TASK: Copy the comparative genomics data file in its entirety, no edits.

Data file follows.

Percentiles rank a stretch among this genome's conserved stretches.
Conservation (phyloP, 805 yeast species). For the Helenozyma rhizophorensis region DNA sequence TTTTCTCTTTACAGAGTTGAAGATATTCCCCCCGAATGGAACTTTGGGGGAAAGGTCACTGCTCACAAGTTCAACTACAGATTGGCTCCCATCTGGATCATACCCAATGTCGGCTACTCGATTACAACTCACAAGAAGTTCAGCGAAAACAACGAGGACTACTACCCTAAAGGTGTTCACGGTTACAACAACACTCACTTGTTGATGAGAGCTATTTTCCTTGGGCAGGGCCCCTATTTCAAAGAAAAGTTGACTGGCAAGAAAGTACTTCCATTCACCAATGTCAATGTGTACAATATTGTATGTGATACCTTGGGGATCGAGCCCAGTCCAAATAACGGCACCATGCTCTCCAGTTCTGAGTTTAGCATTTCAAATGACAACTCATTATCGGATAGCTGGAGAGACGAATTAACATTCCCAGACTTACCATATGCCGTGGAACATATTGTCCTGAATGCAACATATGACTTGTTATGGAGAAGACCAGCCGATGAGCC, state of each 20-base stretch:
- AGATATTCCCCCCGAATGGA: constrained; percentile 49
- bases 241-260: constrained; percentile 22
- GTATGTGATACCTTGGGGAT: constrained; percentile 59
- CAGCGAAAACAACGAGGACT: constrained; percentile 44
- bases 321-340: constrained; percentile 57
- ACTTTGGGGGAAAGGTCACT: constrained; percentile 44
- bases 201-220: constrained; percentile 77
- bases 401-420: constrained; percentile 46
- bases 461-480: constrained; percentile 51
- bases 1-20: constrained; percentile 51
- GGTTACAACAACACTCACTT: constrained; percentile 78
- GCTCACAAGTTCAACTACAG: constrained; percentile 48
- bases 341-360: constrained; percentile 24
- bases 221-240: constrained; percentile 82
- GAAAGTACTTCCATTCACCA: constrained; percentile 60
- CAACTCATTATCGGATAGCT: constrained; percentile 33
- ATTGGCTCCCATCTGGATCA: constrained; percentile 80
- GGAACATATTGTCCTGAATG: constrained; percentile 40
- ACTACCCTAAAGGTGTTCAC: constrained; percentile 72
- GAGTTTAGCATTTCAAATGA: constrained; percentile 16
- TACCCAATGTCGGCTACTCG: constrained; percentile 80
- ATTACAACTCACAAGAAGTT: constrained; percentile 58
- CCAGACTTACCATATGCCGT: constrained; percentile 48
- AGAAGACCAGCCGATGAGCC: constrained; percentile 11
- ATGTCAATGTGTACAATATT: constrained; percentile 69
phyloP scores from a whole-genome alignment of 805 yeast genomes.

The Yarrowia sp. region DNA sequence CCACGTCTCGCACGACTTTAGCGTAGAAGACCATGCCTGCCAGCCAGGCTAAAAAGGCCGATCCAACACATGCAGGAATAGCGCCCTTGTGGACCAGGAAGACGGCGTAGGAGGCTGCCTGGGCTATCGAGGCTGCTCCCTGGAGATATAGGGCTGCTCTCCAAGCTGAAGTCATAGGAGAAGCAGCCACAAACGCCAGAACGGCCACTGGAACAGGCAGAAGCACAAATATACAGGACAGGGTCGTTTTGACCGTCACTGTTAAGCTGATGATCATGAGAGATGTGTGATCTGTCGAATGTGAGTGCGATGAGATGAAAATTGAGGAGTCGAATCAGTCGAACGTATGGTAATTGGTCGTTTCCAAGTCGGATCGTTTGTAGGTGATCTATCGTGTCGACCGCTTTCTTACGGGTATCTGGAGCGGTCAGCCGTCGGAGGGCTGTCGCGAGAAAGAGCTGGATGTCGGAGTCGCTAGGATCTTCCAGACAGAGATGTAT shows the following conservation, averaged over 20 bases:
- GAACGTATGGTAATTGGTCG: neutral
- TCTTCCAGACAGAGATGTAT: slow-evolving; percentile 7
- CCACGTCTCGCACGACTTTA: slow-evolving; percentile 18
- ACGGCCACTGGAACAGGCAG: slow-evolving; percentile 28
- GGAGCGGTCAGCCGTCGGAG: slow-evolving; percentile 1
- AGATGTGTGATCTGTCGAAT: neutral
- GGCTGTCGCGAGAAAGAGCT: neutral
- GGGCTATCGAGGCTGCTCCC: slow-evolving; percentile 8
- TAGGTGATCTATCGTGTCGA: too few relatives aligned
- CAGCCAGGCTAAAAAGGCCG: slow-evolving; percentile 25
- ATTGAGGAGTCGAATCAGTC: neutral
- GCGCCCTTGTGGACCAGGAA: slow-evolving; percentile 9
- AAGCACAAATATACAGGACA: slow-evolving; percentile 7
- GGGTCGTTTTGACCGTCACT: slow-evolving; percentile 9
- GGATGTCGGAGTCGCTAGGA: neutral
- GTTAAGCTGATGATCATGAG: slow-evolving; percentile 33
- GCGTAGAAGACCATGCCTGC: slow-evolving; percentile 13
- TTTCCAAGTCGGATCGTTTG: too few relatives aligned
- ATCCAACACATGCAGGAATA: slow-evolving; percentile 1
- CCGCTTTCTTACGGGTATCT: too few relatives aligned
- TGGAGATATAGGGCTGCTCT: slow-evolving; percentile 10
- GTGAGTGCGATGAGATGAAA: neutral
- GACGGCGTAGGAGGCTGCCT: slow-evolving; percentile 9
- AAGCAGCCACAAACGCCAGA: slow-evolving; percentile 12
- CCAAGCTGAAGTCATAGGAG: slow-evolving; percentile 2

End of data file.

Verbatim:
Percentiles rank a stretch among this genome's conserved stretches.
Conservation (phyloP, 805 yeast species). For the Helenozyma rhizophorensis region DNA sequence TTTTCTCTTTACAGAGTTGAAGATATTCCCCCCGAATGGAACTTTGGGGGAAAGGTCACTGCTCACAAGTTCAACTACAGATTGGCTCCCATCTGGATCATACCCAATGTCGGCTACTCGATTACAACTCACAAGAAGTTCAGCGAAAACAACGAGGACTACTACCCTAAAGGTGTTCACGGTTACAACAACACTCACTTGTTGATGAGAGCTATTTTCCTTGGGCAGGGCCCCTATTTCAAAGAAAAGTTGACTGGCAAGAAAGTACTTCCATTCACCAATGTCAATGTGTACAATATTGTATGTGATACCTTGGGGATCGAGCCCAGTCCAAATAACGGCACCATGCTCTCCAGTTCTGAGTTTAGCATTTCAAATGACAACTCATTATCGGATAGCTGGAGAGACGAATTAACATTCCCAGACTTACCATATGCCGTGGAACATATTGTCCTGAATGCAACATATGACTTGTTATGGAGAAGACCAGCCGATGAGCC, state of each 20-base stretch:
- AGATATTCCCCCCGAATGGA: constrained; percentile 49
- bases 241-260: constrained; percentile 22
- GTATGTGATACCTTGGGGAT: constrained; percentile 59
- CAGCGAAAACAACGAGGACT: constrained; percentile 44
- bases 321-340: constrained; percentile 57
- ACTTTGGGGGAAAGGTCACT: constrained; percentile 44
- bases 201-220: constrained; percentile 77
- bases 401-420: constrained; percentile 46
- bases 461-480: constrained; percentile 51
- bases 1-20: constrained; percentile 51
- GGTTACAACAACACTCACTT: constrained; percentile 78
- GCTCACAAGTTCAACTACAG: constrained; percentile 48
- bases 341-360: constrained; percentile 24
- bases 221-240: constrained; percentile 82
- GAAAGTACTTCCATTCACCA: constrained; percentile 60
- CAACTCATTATCGGATAGCT: constrained; percentile 33
- ATTGGCTCCCATCTGGATCA: constrained; percentile 80
- GGAACATATTGTCCTGAATG: constrained; percentile 40
- ACTACCCTAAAGGTGTTCAC: constrained; percentile 72
- GAGTTTAGCATTTCAAATGA: constrained; percentile 16
- TACCCAATGTCGGCTACTCG: constrained; percentile 80
- ATTACAACTCACAAGAAGTT: constrained; percentile 58
- CCAGACTTACCATATGCCGT: constrained; percentile 48
- AGAAGACCAGCCGATGAGCC: constrained; percentile 11
- ATGTCAATGTGTACAATATT: constrained; percentile 69
phyloP scores from a whole-genome alignment of 805 yeast genomes.

The Yarrowia sp. region DNA sequence CCACGTCTCGCACGACTTTAGCGTAGAAGACCATGCCTGCCAGCCAGGCTAAAAAGGCCGATCCAACACATGCAGGAATAGCGCCCTTGTGGACCAGGAAGACGGCGTAGGAGGCTGCCTGGGCTATCGAGGCTGCTCCCTGGAGATATAGGGCTGCTCTCCAAGCTGAAGTCATAGGAGAAGCAGCCACAAACGCCAGAACGGCCACTGGAACAGGCAGAAGCACAAATATACAGGACAGGGTCGTTTTGACCGTCACTGTTAAGCTGATGATCATGAGAGATGTGTGATCTGTCGAATGTGAGTGCGATGAGATGAAAATTGAGGAGTCGAATCAGTCGAACGTATGGTAATTGGTCGTTTCCAAGTCGGATCGTTTGTAGGTGATCTATCGTGTCGACCGCTTTCTTACGGGTATCTGGAGCGGTCAGCCGTCGGAGGGCTGTCGCGAGAAAGAGCTGGATGTCGGAGTCGCTAGGATCTTCCAGACAGAGATGTAT shows the following conservation, averaged over 20 bases:
- GAACGTATGGTAATTGGTCG: neutral
- TCTTCCAGACAGAGATGTAT: slow-evolving; percentile 7
- CCACGTCTCGCACGACTTTA: slow-evolving; percentile 18
- ACGGCCACTGGAACAGGCAG: slow-evolving; percentile 28
- GGAGCGGTCAGCCGTCGGAG: slow-evolving; percentile 1
- AGATGTGTGATCTGTCGAAT: neutral
- GGCTGTCGCGAGAAAGAGCT: neutral
- GGGCTATCGAGGCTGCTCCC: slow-evolving; percentile 8
- TAGGTGATCTATCGTGTCGA: too few relatives aligned
- CAGCCAGGCTAAAAAGGCCG: slow-evolving; percentile 25
- ATTGAGGAGTCGAATCAGTC: neutral
- GCGCCCTTGTGGACCAGGAA: slow-evolving; percentile 9
- AAGCACAAATATACAGGACA: slow-evolving; percentile 7
- GGGTCGTTTTGACCGTCACT: slow-evolving; percentile 9
- GGATGTCGGAGTCGCTAGGA: neutral
- GTTAAGCTGATGATCATGAG: slow-evolving; percentile 33
- GCGTAGAAGACCATGCCTGC: slow-evolving; percentile 13
- TTTCCAAGTCGGATCGTTTG: too few relatives aligned
- ATCCAACACATGCAGGAATA: slow-evolving; percentile 1
- CCGCTTTCTTACGGGTATCT: too few relatives aligned
- TGGAGATATAGGGCTGCTCT: slow-evolving; percentile 10
- GTGAGTGCGATGAGATGAAA: neutral
- GACGGCGTAGGAGGCTGCCT: slow-evolving; percentile 9
- AAGCAGCCACAAACGCCAGA: slow-evolving; percentile 12
- CCAAGCTGAAGTCATAGGAG: slow-evolving; percentile 2